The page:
Funny, engaging … smartly written … rises head and shoulders above other comedy-dramas.
The home of latter-day hippies Hank (Donald Joseph) and Stormy (Gigi Guizado) is a nest that a young man named Thibodeaux (Mathew Lotto) can’t wait to leave. But what this young man thinks he wants collides with the hard reality of desire in the idiosyncratic, unrepentantly sexual comedy-drama A Lower Power — a gay coming-of-age story where the coming of age isn’t about being gay.
When neither the geeky, introverted sanity of his friend Steve (Rafe Morgan Kossak) nor the advice of torturously heterosexual stud buddy Mas (Adrian Anchondo) provide an easy answer, Thibodeaux sets off on his own to college, where he hangs with bubbly Emmy (Terri J. Freedman) and seeks a sexless social life. But Thibodeaux’s chastity strategies meet their match in Todd (J. William McMichael), a cocksure biker and Old English scholar who teaches Thibodeaux the power of passion.
Even as Todd unleashes Thibodeaux’s appetites and old friends come back into his life in surprising ways, Thibodeaux’s repressive reflexes connect sex to misfortune and humiliation, until his contorted logic drives away his friends and the mythic man of his dreams.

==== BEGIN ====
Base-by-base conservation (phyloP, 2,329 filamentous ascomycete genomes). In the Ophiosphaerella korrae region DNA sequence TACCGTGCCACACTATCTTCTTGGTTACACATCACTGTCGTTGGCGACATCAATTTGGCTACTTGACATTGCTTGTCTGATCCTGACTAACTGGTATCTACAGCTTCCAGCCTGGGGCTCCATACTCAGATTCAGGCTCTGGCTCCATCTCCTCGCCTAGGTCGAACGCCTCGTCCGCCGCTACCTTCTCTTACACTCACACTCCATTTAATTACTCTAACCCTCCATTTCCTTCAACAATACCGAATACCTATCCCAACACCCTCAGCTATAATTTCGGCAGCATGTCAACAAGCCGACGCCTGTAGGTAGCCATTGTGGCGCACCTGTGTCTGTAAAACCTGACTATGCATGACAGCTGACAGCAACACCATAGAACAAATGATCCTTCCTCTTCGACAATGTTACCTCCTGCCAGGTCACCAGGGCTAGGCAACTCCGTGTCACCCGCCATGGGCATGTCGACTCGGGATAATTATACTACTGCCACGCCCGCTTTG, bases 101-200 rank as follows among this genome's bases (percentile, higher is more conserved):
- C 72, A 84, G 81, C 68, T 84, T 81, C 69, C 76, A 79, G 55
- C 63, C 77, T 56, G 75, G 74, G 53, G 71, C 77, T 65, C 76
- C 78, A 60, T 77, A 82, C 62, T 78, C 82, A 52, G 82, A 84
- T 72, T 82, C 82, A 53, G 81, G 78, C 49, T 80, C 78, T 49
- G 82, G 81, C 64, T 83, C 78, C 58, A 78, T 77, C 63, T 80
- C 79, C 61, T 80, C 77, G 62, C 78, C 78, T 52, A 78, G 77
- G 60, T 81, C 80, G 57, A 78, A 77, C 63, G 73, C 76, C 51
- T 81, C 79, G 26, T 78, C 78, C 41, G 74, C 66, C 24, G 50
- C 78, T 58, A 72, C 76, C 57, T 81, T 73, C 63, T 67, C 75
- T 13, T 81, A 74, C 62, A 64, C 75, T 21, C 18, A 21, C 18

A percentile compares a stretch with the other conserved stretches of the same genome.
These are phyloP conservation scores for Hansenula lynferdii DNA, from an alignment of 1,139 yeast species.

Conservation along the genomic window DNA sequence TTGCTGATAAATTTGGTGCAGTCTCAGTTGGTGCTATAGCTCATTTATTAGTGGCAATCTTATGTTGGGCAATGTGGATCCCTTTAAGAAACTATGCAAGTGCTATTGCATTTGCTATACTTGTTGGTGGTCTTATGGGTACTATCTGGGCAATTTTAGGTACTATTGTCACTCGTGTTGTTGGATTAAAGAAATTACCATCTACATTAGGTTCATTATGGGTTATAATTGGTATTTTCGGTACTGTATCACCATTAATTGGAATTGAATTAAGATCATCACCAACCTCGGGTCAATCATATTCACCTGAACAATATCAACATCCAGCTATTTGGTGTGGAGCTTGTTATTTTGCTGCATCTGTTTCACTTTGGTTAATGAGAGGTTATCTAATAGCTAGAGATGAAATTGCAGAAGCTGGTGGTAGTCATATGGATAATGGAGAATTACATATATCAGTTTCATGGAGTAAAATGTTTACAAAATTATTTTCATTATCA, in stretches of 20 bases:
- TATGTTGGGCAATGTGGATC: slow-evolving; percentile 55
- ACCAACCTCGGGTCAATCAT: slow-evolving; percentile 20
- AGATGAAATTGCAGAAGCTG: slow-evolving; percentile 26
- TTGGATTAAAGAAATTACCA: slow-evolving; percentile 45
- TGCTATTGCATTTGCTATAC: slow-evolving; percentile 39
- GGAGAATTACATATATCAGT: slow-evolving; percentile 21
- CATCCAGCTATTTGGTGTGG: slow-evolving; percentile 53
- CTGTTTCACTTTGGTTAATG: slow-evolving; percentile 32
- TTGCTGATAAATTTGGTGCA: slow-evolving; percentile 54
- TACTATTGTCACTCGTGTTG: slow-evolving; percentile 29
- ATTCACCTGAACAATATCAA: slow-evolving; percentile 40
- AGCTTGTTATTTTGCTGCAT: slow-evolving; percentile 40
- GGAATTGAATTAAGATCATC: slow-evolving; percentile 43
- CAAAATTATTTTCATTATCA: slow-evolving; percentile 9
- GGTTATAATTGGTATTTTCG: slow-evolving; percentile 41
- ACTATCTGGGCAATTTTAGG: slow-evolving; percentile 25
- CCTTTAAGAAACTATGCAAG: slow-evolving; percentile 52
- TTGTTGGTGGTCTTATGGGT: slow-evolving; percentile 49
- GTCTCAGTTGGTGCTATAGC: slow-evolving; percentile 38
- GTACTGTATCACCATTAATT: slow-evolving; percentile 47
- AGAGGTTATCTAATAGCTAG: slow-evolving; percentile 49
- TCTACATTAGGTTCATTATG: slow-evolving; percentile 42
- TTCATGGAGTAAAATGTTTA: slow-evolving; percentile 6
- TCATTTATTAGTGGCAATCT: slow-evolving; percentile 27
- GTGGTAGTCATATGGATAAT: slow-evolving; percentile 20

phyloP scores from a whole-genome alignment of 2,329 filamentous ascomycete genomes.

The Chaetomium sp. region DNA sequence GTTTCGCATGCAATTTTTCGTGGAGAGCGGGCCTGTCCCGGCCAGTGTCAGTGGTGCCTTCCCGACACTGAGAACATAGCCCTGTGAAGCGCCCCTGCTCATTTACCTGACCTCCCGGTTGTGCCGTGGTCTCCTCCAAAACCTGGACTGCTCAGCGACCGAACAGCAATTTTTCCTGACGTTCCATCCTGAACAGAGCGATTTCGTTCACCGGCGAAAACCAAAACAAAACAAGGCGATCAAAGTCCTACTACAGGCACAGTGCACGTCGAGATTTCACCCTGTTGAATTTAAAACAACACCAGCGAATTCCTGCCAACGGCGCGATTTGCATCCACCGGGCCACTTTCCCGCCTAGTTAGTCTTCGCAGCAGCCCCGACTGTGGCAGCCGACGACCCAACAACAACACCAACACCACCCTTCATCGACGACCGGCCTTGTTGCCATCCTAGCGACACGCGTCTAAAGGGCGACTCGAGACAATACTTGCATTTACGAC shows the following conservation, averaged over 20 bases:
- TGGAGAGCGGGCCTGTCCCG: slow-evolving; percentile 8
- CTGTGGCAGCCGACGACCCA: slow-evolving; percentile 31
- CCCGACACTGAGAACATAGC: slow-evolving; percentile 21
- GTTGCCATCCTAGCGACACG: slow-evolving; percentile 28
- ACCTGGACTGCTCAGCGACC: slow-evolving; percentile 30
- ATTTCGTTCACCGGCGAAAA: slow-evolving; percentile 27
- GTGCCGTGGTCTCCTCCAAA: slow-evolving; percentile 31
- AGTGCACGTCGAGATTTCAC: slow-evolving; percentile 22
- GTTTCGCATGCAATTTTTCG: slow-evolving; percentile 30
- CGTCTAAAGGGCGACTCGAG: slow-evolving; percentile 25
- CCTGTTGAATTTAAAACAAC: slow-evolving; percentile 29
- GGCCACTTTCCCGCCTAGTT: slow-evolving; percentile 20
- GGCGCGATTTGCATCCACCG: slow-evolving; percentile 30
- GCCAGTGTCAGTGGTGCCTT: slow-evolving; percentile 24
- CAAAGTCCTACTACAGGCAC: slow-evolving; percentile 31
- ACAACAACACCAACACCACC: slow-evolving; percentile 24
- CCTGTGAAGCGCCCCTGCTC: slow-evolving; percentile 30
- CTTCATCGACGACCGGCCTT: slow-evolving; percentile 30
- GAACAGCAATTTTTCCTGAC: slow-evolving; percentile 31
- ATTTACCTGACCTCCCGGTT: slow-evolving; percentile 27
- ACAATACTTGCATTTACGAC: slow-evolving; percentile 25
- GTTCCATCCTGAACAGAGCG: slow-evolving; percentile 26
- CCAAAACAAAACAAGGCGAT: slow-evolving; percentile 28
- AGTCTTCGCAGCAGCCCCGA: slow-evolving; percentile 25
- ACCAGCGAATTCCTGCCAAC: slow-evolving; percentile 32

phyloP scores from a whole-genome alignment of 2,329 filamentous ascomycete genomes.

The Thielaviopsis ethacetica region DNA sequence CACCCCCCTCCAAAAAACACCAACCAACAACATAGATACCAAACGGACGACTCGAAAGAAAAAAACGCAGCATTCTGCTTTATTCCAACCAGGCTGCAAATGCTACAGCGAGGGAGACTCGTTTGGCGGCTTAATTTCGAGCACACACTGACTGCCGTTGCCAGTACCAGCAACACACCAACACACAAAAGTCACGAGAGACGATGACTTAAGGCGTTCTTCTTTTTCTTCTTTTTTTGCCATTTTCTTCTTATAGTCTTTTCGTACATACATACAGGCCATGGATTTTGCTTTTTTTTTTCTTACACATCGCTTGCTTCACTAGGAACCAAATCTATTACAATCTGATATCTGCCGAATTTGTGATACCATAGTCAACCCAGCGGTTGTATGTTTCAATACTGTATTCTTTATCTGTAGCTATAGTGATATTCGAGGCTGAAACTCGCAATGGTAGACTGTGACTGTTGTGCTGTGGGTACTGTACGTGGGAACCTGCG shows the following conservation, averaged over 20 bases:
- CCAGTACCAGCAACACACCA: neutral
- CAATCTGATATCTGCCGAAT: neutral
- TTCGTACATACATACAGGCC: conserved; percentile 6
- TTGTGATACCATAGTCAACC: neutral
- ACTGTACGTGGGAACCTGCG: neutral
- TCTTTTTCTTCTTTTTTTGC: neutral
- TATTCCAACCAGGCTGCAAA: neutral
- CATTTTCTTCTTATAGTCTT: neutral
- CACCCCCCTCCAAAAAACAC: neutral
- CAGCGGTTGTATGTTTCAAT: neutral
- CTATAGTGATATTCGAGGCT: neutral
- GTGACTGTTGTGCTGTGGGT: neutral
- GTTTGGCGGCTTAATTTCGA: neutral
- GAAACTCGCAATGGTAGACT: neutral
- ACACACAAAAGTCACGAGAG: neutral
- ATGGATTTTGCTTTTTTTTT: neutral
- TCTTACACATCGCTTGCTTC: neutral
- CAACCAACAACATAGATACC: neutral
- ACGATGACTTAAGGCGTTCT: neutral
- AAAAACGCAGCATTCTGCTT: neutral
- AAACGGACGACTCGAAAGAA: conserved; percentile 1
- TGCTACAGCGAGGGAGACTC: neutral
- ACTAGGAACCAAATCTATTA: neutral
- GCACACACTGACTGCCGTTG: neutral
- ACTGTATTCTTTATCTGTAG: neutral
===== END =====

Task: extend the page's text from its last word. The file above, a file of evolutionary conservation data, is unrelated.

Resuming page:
Propelled by a muscular original score by H.P. Mendoza (Fruit Fly and Colma: The Musical), A Lower Power touches on questions of faith and the nature of luck as it tracks Thibodeaux’s tunnel vision to a (literally) climactic revelation that his urges aren’t nearly as dangerous as denying them.
A Lower Power is the debut feature-length film directed by Robert O’Geen, from an original screenplay by Tim Bland. Dana Cory produced, with O’Geen and Bland as executive producers/producers and Matthew Bridges as associate producer. Shot in 1080i high-definition video by James J. Yi and edited by O’Geen, the film is a production of San Francisco-based Hidden Deadly.